Friday, August 9, 2013

Sibling Rivalry, Sister Edition

This is my sweet sister, Annabeth. See the sisterly love there? Unfortunately, we didn't always get along this well. My sister and I are actually eight years apart, which made for an interesting dynamic when we were growing up. I was in my "I'm so big and cool, I don't want a bratty shadow" phase, and my sister was in her "OMG, I'm the baby, I can't be left behind or I'll DIE" phase. I'm sure you can imagine the drama.

My brother David, who is four years younger than me, and I were very close growing up, and I am sad to say we did not welcome Annabeth into our duo. Whenever we would play Barbies (David was little with two sisters, ok? He didn't have a choice), David and I would make Annabeth the mother and send her on a "vacation" for the duration of the game. The "vacation" would entail Annabeth's Barbie camping out in the other room until we were done playing.

Annabeth found ways to get back at us, though. She played the youngest child card with surprising skill. She also had this amazing ability to tattle without getting herself into trouble. One time, she ran crying to mom and dad about something David and I had done to her, which of course got us in trouble. When the three of us were alone, Annabeth's tears immediately dried up and she started cackling at us. AHHHH, SO EVIL!!! On the rare occasions Annabeth got into trouble, she would start crying and say something like she missed our grandmother and TOTALLY get away without punishment.

As you can see, my brother and I had a tense relationship with our sister. It really was an "us" vs. "her" mentality. Looking back, I regret not having a special relationship with Annabeth like I did my brother. Everything changed for me, however, the day my sister almost died.

One summer, my family went tubing on the Frio River with some friends. There had been an unusual amount of rainfall that summer, so the river flowed quickly along its banks. This made for some exciting tubing, but you had to be careful. The current could easily carry you away. At the end of the tubing route was a bridge where the current looked slow, but it actually flowed very quickly as the bridge's supports squeezed the river through a smaller space. By the time Annabeth and I reached the bridge, everyone else had already gotten out.

Annabeth was further ahead of me when all of the sudden she disappeared on the other side of bridge. I didn't think anything of this at first. I just thought she would get out on the other side. When I got to the bridge, I used the supports to help pull myself towards the bank. The current surprised me with its strength and I could barely fight against it. Suddenly I heard Annabeth cry out, "help me!"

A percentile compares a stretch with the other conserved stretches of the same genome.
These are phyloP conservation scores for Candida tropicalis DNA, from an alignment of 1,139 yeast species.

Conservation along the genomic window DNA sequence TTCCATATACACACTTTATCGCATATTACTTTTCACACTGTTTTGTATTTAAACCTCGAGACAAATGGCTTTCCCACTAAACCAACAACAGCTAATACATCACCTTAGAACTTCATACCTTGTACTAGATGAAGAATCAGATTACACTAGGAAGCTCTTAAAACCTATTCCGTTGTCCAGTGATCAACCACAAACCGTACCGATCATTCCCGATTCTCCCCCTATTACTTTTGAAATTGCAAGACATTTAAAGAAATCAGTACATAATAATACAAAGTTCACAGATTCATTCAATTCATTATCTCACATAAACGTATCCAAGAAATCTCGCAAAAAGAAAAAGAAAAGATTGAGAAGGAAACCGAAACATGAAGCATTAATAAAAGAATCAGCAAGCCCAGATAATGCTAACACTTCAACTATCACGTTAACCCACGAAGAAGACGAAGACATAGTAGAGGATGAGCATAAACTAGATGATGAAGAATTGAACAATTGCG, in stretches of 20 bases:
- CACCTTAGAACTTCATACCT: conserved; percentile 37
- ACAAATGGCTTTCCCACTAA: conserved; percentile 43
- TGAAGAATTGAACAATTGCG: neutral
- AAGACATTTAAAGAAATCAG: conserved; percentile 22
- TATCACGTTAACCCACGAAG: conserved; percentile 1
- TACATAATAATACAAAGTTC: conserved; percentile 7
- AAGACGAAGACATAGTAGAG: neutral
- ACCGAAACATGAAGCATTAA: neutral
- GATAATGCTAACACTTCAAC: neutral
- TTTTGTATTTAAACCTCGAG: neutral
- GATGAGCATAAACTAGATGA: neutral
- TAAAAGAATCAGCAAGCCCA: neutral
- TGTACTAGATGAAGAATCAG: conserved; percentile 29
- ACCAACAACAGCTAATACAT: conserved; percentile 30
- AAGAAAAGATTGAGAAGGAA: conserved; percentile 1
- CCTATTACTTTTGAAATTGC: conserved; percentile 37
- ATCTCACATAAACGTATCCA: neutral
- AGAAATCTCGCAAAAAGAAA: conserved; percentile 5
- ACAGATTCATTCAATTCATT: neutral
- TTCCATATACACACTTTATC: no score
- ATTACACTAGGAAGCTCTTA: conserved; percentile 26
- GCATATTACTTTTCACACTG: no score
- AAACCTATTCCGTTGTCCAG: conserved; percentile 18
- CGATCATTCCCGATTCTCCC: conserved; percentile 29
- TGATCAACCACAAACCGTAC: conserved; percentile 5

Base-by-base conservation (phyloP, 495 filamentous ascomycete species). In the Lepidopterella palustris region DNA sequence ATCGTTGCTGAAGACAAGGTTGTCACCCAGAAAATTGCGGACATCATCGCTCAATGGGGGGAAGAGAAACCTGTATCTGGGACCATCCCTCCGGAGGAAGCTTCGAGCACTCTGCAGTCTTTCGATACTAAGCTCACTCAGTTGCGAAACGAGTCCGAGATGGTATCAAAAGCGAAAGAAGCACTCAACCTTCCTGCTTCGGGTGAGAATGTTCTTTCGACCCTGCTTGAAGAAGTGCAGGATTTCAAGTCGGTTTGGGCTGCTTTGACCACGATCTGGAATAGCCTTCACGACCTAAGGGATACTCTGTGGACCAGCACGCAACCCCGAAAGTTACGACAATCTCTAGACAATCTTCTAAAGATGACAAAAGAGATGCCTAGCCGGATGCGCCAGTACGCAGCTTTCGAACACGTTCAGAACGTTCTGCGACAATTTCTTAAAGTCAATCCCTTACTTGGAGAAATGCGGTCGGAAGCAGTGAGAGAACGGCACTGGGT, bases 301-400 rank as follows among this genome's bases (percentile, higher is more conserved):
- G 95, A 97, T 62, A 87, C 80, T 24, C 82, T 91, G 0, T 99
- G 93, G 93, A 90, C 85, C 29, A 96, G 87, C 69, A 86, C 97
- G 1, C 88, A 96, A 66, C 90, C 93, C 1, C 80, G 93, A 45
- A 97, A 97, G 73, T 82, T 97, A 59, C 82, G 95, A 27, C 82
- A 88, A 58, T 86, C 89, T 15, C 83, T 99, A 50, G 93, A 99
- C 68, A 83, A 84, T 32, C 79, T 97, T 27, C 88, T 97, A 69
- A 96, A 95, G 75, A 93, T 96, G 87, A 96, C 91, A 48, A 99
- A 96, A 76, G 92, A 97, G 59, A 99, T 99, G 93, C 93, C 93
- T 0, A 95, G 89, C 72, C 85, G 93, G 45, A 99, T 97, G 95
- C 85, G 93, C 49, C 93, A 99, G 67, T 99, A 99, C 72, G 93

Being smaller than me, my sister did not have the strength to fight against the current. It had caught her tube and swept her under the bridge where she had nothing to help her towards the bank. I saw the panic in her eyes, even from a distance, and realized what a dangerous situation she was in. I let go of my tube and dove after her. With the fast current, I caught her before she got very far. Annabeth was thrashing, terrified of being out-of-control in the water. There was nothing for me to grab to slow us down, so I started dragging my feet along the bottom of the river. Fortunately, I caught a toehold which brought us to a stop.

Annabeth almost dislodged us with her struggling, so I gripped her tight and said, "Annabeth! I've got you, I promise. I won't let anything happen to you. Take some deep breaths with me. Tilt your head back so the water doesn't go up your nose".

We took some deep, calming breaths as I tried to plan what to do next. Annabeth had stopped struggling, but there was no way I could get us both to the bank. I tried to keep my panic at bay because I knew I had to be calm for my sister. Finally, a man on the bank called out to me. "Are you girls OK? Do you need some help?"

"Yes!" I called back. "Please help!"

The man waded into the river and gripped me tightly by the arm. He took Annabeth and me safely to the side, where our parents were waiting. They saw him taking us out of the river and realized something had gone wrong. I had been uncharacteristically calm during this ordeal, but once we were safe, I collapsed into tears. I had never been so afraid in my life. What if I had not been there or the current had carried Annabeth away faster? What if that man hadn't seen us? What would we have done? And worse, I realized I could have lost my sister to the river. Even though we did not have a great relationship up until that point, I realized what a fool I had been to squander my time with her. I realized how precious my sister is, and how poor life would be without her.

So while I am ashamed to say it took a near-death experience to make me appreciate my sister, I thank God it did happen. Today, my sister and I are much closer and I count her as one of my best friends. She is such a beautiful, strong woman. God built her to be the opposite of me, but instead of seeing this as an irritant like as did as a child, I see it now as a blessing. We are different, but we are strong together.